Monday, December 12, 2016

Estate Planning: the Perfect Holiday Gift

The information in this post is somewhat redundant to earlier posts on the same topic,  but it bears repeating for those of you who are not inclined to delve deep in the database of my earlier posts.

 It’s a clear and concise message:  Everyone, yes, even you, should have an estate plan.  It doesn’t matter where you are in life (ok, maybe millennials are excluded for now).  You may be the parent of young children.  You may be a single, divorced or widowed individual.  You may be an elderly couple.  You may be an unmarried couple with or without children.  You may be part of a blended family.  No matter what your circumstances in life, you should be sure your affairs are in order and are clearly communicated to those who must administer your estate after death.

There are many different kind of documents which may be appropriate for your circumstances.  My regular procedure, when approached by new clients, is to begin by sending them a questionnaire, which asks for detailed information about what assets they own and how they are titled.  This allows me to advise clients with respect to estate taxes, probate and other such matters.  The questionnaire also asks for family information and sets out a list of questions that the clients should consider in determining the provisions of their documents.  Once I receive and review the questionnaire, I will then proceed to a initial meeting with the clients in which I will explain all options, answer all questions, and make a recommendation for the proper plan based on all of their personal and financial information.

 So what does an estate plan consist of?  In every plan, there are three documents which will always be included.   They are a Will, a Durable  Power of Attorney, and a Health Care Proxy.  The Will in simplest form will set out the client’s wishes for distribution of assets, and appoint a Personal Representative (the new term for “Executor”) who is charged with administering the estate at the death of the decedent.  

 Even if you do nothing else, sign a Durable Power of Attorney.  This is an absolutely crucial document that each and everyone person should have.  This document appoints an attorney-in-fact and grants that appointee broad powers to act on behalf of the principal with respect to financial, business and other such affairs in the event the principal is incapacitated.  Absent this document, it would be necessary for some involved individual to petition Probate Court for appointment as a conservator.  This is a timely and costly process.   A valid Durable Power of Attorney saves all of that time and expense, and gives the appointee the legal power to act on behalf of the principal.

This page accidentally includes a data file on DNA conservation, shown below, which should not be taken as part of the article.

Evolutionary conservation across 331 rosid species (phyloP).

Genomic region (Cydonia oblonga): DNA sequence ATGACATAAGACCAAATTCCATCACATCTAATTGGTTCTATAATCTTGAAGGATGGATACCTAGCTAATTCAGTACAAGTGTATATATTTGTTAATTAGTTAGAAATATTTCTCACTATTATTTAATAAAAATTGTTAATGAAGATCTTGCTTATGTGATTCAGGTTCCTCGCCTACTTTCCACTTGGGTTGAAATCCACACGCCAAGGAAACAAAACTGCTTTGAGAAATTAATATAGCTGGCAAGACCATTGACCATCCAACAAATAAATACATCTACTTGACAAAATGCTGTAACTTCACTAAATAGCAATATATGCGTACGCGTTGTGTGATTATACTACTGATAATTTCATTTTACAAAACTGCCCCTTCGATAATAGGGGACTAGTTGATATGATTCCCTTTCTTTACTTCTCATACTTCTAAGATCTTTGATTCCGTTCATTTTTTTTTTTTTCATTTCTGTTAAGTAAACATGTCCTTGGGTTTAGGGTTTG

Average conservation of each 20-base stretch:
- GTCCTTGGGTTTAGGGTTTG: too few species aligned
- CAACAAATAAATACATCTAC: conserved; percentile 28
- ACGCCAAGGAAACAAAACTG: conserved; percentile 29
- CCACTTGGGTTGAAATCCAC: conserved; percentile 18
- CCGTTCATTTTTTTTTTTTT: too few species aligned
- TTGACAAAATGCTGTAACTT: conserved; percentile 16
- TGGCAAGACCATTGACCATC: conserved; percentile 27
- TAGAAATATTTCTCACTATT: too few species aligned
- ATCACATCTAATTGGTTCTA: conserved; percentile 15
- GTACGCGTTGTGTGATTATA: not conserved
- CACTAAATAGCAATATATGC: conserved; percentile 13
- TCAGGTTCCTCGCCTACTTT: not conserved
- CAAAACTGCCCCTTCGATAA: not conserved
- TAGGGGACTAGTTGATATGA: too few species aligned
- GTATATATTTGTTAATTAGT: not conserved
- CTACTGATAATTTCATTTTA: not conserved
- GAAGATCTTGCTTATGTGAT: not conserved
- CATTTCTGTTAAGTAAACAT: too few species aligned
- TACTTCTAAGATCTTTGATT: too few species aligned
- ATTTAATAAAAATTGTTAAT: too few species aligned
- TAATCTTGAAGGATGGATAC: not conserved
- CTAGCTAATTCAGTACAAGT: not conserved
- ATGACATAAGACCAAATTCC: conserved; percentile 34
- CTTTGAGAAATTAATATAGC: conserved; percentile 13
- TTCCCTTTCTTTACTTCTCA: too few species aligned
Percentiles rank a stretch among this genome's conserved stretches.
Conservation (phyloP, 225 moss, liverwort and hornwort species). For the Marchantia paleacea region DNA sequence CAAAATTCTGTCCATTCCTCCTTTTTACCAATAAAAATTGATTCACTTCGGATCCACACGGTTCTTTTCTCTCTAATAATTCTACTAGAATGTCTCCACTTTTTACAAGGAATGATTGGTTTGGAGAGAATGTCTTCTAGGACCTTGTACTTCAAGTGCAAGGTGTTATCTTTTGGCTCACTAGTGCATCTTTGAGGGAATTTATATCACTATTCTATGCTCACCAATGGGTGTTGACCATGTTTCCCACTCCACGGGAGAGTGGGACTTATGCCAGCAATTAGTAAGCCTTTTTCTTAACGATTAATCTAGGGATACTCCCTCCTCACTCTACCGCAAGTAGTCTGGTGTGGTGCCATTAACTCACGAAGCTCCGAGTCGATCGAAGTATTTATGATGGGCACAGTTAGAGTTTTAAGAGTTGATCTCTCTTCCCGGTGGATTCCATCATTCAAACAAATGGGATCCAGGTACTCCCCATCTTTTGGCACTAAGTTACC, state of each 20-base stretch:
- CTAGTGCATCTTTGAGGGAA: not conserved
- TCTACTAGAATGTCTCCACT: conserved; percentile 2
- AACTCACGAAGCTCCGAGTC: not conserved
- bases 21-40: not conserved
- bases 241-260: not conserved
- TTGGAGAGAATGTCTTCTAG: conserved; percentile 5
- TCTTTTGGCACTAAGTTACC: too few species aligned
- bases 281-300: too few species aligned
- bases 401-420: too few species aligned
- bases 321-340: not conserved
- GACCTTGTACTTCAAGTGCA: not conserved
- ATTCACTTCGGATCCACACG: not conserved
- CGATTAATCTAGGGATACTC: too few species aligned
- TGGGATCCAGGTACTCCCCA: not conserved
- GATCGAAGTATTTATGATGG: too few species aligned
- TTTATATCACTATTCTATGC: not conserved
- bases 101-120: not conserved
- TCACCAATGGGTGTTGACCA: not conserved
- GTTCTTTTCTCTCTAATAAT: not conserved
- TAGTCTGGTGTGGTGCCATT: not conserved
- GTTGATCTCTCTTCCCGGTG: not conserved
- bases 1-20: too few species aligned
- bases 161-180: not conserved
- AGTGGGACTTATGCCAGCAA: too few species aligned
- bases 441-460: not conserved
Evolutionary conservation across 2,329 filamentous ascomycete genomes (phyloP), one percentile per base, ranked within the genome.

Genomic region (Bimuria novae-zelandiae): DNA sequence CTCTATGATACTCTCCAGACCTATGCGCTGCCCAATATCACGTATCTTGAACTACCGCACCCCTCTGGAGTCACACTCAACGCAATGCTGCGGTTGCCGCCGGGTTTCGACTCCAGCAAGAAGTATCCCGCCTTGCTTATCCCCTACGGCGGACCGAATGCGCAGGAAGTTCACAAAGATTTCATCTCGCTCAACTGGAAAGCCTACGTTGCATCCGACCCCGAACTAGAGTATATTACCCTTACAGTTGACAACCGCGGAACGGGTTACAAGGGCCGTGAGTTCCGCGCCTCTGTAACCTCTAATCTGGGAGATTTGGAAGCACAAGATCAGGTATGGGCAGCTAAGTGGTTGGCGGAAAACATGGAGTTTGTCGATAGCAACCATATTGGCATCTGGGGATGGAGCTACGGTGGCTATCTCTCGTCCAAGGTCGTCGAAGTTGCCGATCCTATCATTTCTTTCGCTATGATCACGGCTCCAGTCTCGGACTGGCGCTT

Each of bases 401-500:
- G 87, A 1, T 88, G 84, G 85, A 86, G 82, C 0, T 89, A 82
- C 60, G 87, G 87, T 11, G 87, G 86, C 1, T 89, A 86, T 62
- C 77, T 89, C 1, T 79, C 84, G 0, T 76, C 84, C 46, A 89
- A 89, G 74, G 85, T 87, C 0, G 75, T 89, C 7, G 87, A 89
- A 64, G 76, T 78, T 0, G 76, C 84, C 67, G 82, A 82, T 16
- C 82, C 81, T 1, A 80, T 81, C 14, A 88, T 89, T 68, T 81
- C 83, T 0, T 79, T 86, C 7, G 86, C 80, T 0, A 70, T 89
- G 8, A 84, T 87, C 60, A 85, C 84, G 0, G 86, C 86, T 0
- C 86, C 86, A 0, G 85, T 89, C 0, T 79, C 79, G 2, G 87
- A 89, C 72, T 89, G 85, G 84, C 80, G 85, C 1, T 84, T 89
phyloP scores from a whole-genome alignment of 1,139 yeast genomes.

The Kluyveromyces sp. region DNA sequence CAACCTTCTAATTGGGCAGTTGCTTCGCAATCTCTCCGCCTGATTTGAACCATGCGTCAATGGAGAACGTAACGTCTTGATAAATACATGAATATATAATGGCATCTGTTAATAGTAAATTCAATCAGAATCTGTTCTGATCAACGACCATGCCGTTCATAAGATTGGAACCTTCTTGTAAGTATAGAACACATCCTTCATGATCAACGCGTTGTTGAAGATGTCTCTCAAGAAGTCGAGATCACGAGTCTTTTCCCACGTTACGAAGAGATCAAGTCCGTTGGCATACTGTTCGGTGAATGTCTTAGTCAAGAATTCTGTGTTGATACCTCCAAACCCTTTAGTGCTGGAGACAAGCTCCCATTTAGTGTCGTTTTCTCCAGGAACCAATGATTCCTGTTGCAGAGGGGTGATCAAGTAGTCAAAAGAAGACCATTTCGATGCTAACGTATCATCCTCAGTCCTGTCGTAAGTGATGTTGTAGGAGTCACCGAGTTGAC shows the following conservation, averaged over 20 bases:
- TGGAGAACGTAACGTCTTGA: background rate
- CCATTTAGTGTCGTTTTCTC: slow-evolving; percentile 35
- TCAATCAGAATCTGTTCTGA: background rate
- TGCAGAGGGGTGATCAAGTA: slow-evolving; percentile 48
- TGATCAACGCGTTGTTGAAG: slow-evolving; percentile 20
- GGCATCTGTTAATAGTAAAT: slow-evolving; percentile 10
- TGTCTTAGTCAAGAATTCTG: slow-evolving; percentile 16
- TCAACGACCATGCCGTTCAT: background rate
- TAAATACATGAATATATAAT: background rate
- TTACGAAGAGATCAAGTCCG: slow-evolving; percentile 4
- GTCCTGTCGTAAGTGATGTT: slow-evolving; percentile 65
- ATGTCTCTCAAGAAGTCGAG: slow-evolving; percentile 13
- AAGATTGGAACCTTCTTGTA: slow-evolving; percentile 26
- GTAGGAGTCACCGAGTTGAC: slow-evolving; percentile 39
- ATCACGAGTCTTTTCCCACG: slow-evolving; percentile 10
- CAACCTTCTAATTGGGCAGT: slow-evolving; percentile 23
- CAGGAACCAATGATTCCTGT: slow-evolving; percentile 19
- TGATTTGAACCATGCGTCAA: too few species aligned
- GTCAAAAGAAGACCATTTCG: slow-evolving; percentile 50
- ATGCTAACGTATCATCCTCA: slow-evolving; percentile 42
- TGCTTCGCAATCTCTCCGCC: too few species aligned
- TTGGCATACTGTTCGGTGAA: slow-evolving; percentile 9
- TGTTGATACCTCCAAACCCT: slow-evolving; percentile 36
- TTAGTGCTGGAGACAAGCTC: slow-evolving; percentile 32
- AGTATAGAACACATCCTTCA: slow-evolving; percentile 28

A Health Care Proxy is also recommended.  It is simplest form, the principal will appoint an agent who is authorized to make medical decisions on behalf of the principal in event of incapacity, customarily in the context of a terminal condition with no reasonable likelihood of recovery.  A longer form Health Care Proxy gives the principal the opportunity to express their wishes with respect to the types of medical interventions they may want provided or withheld in the circumstances.  Whichever you choose, you ensure that your medical decisions are being made by a person you trust to carry out your wishes.

An estate plan may also include one or more trusts to address the clients’ personal circumstances and needs.  Trusts may be funded during life, or after death. A couple with young children may want to establish a trust that requires assets to be held back from the children until they reach an age older than 21 years.  Parents of a spendthrift child may want to create a trust that will prevent the spendthrift child from receiving a large distribution all at one time.  Parents who have a disabled child may need a special needs trust for that child. Some trusts address the distribution of assets for a blended family.  And some trusts are created simply for the purpose of avoiding probate in the estate of the Settlor.  These are just a few of many examples of how trusts can become an integral part of your total estate plan. 

Most of all, however, the client must work with an attorney with whom they feel comfortable, someone who will listen to the clients’ wishes, be sensitive to the clients’ needs, work in partnership with the clients to achieve their goals, and when necessary, provide emotional support when addressing any difficult situations, all while presenting recommendations based on the clients’ individual circumstances.  I understand that this can be a very difficult process for many people who don’t want to think about their eventual death (I keep a box of kleenex in the conference room), and I think a good estate planning attorney should be gentle, supportive, sensitive yet highly knowledgeable at the same time.  I like to think that describes who I am as I work with my clients.  I am proud to say that the feedback I get from existing clients supports that. 

This post could be far longer, but it gives you a preliminary understanding of what is involved and, most notably, the importance of having an estate plan.   More detailed discussions will follow in future posts.  In the meanwhile, however,  you would be well advised to make that phone call or send that email to me, or whomever else you may choose, and get started on this crucial work.  It is a gift to everyone.